On Thursday Danielle Lam of Publishers Clearing House Prize Patrol reported that there will once again not be a super prize winner for this month’s “win it all” type of drawing, according to her June 26 post on the PCH Blog.
The super prize advertised to be awarded on June 30 was supposed to be $2 million dollars in cash, a monthly payment of $10,000 for life, and a brand new Lincoln MKZ car. But as has happened for every drawing since November 2013, the company says they did not find a winner when they conducted their “Special Early Look” super prize drawing on Thursday.
The direct marketing and sweepstakes company came under fire from the United States Senate’s Special Committee on Aging as reported by Consumer Reports back in April 2014, who stated that consumers should not be misled by Publishers Clearing House since the Senate committee deemed the sweepstakes solicitations by the company might be misleading.
This concerning news earlier this year pertained to elderly complaints about being mislead in mailers and online solicitations from the company, making them think they had won a prize. The investigation findings by the Senate into the practices of the sweepstakes company were made public, in this 259-page Senate report. And the Senate felt that certain practices by Publishers stretched the limits when it came to wording on their emails and mailers.
The latest inability to find a winner out of the more than one billion sweepstakes entrants the company advertises enter their super prize drawings is concerning, especially when the organization has not found such a winner for the past three consecutive drawings. Yet they continue to use the same PCH winner selection process to determine who wins their super prize, despite the lack of success in ever finding a super prize winner out of over a billion entrants.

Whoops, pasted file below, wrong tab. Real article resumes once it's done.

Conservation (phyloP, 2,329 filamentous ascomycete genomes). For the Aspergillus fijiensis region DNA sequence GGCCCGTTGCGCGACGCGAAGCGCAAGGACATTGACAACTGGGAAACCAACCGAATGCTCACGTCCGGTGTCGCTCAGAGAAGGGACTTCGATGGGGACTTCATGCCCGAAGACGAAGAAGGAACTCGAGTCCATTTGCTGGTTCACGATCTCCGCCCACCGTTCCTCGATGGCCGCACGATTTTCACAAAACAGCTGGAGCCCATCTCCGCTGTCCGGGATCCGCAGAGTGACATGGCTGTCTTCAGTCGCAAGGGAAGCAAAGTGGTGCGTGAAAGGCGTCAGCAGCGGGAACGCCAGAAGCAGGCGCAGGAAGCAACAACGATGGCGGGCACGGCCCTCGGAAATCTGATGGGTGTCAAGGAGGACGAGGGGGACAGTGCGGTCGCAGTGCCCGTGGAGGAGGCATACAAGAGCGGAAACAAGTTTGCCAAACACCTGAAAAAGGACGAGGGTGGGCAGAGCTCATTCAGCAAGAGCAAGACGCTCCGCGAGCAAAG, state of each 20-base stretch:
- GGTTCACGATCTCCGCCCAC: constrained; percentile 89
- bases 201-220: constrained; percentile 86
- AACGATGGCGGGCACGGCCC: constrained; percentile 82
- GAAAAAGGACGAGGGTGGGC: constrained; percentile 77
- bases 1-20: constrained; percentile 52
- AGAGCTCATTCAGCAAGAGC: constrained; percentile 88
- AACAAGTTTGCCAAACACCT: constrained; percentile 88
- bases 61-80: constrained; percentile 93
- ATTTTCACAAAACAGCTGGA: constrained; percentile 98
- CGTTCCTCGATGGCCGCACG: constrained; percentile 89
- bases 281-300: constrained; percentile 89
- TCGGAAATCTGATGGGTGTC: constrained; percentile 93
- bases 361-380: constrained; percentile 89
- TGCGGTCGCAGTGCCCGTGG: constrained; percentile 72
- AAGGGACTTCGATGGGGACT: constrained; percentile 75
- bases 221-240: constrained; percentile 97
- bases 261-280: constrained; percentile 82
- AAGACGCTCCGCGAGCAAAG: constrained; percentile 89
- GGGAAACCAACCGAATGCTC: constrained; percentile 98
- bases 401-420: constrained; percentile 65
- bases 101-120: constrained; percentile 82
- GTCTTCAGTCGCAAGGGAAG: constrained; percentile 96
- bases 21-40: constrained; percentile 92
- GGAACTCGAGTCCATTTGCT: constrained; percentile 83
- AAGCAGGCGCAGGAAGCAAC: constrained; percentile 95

However, Ms. Lam has made a video to share “how excited” she is to announce that at least there will be a “second chance” drawing winner (which appears to be the only kind they have had since November 2013). That winner, she says in the video, will win $1 million dollars.
But what the prize patrol team member does not say is that the $1 million dollars will be dished out to the winner in increments of $25,000 a year for 29 years, although it is in the fine print of each ad. And that means unless you read the official rules of the sweepstakes promotion, you will not know that the final balance of $275,000 will not be paid until 30 years after the person has their “winning moment” on national television.
That is a bit misleading to those who watch the televised commercial, thinking someone actually wins a million-dollar check when they do not, despite the prize patrol telling them they are winning a million dollars. But this issue was not addressed in the Senate investigation into Publishers Clearing House, as they were only focused on deceptive marketing practices as they pertained to mailers and emails.
In the latest book by the New York Times best selling Freakonomics authors, Steven Levitt and Stephen Dubner cite data to dissuade people from playing the lottery, as they say the odds are too much against a win, in Think Like a Freak. It is likely that they would find the odds are even worse in playing this sweepstakes, when a billion people are vying for a prize that does not ever get awarded.
Given the average age of the winners featured in the PCH national TV commercials, when someone does win, the winner could, logically, not even be alive 30 years from now, when they are due the final payment on the million-dollar prize. And this “second chance” prize is not like the ones the company often touts as the kind of winning that would go to another person at the time of your death (like the super prize win). Instead, if the winner dies after winning this prize, the company no longer has any commitment to pay any beneficiary the remaining prize money.
For complete analysis results on an informal six-month probe into the other sweepstakes prizes advertised by Publishers Clearing House from November 2013 through May 2014–and a breakdown of how many of those more than 24 prizes have never been awarded yet, check out this Examiner article.